|Place of birth||Darlington, New South Wales|
|School||Marist Brothers Catholic School, North Sydney|
|Other training||Student at Government Farm, Wagga Wagga|
|Religion||Church of England|
|Address||Miranda via Sutherland, New South Wales|
|Age at embarkation||28|
|Next of kin||Mother, Ms A E Franzan, Miranda via Sutherland, New South Wales|
|Previous military service||Served in the St George's Rifles in Sydney, 1902.|
|Date of enlistment from Nominal Roll|
|Rank on enlistment||Private|
|Unit name||13th Battalion, 6th Reinforcement|
|AWM Embarkation Roll number||23/30/2|
|Embarkation details||Unit embarked from Sydney, New South Wales, on board HMAT A62 Wandilla on
|Rank from Nominal Roll||Company Quartermaster Sergeant|
|Unit from Nominal Roll||13th Battalion|
|Fate||Killed in Action
|Place of death or wounding||Polygon Wood, Ypres, Belgium|
|Age at death||33|
|Age at death from cemetery records||30|
|Place of burial||No known grave|
|Commemoration details||The Ypres (Menin Gate) Memorial (Panel 17), Belgium
The Menin Gate Memorial (so named because the road led to the town of Menin) was constructed on the site of a gateway in the eastern walls of the old Flemish town of Ypres, Belgium, where hundreds of thousands of allied troops passed on their way to the front, the Ypres salient, the site from April 1915 to the end of the war of some of the fiercest fighting of the war.
The Memorial was conceived as a monument to the 350,000 men of the British Empire who fought in the campaign. Inside the arch, on tablets of Portland stone, are inscribed the names of 56,000 men, including 6,178 Australians, who served in the Ypres campaign and who have no known grave.
The opening of the Menin Gate Memorial on 24 July 1927 so moved the Australian artist Will Longstaff that he painted 'The Menin Gate at Midnight', which portrays a ghostly army of the dead marching past the Menin Gate. The painting now hangs in the Australian War Memorial, Canberra, at the entrance of which are two medieval stone lions presented to the Memorial by the City of Ypres in 1936.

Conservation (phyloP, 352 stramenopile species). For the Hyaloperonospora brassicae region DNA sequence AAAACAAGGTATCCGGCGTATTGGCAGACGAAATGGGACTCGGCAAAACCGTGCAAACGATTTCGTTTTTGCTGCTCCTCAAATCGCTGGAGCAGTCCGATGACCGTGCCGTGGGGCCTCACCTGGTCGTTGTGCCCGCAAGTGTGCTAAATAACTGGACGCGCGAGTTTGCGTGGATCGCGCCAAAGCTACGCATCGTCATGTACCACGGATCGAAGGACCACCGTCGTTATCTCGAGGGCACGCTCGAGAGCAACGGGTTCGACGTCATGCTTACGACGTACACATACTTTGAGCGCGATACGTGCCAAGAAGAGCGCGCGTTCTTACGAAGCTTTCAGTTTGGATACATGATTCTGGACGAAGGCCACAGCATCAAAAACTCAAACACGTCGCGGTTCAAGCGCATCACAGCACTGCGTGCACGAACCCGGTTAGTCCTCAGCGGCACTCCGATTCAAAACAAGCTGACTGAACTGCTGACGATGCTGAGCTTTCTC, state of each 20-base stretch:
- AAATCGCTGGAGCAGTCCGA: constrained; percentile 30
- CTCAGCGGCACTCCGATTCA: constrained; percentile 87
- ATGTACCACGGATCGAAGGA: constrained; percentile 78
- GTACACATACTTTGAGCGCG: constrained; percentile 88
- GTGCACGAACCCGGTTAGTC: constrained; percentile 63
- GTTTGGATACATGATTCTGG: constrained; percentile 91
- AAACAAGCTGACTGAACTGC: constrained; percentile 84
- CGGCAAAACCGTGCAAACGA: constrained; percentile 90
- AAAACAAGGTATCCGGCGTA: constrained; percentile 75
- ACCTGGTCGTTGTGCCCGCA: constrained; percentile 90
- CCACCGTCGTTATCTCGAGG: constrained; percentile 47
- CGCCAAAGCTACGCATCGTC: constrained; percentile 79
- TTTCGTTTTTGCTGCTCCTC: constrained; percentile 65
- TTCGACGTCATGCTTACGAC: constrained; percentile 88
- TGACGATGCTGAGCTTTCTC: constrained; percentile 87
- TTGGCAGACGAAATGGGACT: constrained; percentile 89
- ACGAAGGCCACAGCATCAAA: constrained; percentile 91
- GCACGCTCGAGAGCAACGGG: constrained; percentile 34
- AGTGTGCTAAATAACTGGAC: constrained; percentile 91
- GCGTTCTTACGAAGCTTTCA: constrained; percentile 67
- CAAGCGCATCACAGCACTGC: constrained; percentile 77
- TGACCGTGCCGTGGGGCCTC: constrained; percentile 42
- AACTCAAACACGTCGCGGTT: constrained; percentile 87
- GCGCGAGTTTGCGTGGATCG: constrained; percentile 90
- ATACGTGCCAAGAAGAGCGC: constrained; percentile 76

Since the 1930s, with the brief interval of the German occupation in the Second World War, the City of Ypres has conducted a ceremony at the Memorial at dusk each evening to commemorate those who died in the Ypres campaign.
|Panel number, Roll of Honour,|
Australian War Memorial
|Miscellaneous information from|
|Parents: Seth Abraham and Annie Elizabeth FRANZEN, Sydney, New South Wales|
War service: Egypt, Gallipoli, Western Front
Joined unit at Gallipoli, 2 August 1915. Admitted to 4th Australian Field Ambulance, 1 September 1915 (diarrhoea); rejoined Bn, 5 September 1915.Disembarked Mudros en route to Alexandria, 27 December 1915 (general Gallipoli evacuation).
Proceeded from Alexandria to join the British Expeditionary Force, 1 June 1916; disembarked Marseilles, 8 June 1916. Appointed Temporary Corporal, 24 August 1916; Acting Company Quartermaster Sergeant, 15 October 1916; Company Quartermaster Sergeant, 24 October 1916.
Admitted to 13th Australian Field Ambulance, 30 April 1917, and transferred to 1st Anzac Scabies Station; rejoined unit, 8 May 1917.
Killed in action, 25 September 1917.
Medals: 1914-15 Star, British War Medal, Victory MedalHis father, Seth A FRANZEN, wrote to Base Records, 3 October 1928, seeking details of his son's grave: 'I copy herewith part of [a] report from the Red Cross Society, written to them by C.Q.M. Sergeant Clay, C Coy, 13th Bn, who was present when my son was killed: "We buried him next morning under heavy shell fire, in a shell hole right behind our Battalion Headquarters at Polygon Wood. A small cross was put over the grave, and his name put on it in indelible pencil." As the Germans, after that time made advance, probably the grave and cross would have been demolished by shell fire, but even so I hope the body was found for reburial. Could you kindly enlighten me about it.' Base Records replied, 16 October 1928, 'As stated in your letter the neighborhood of Polygon Wood was repeatedly the scene of heavy fighting about the time of your son's death, and in the absence of any official report of grave registration it must be reluctantly concluded that the original surface markings were entirely obliterated by shell fire thereby rendering identification impossible.'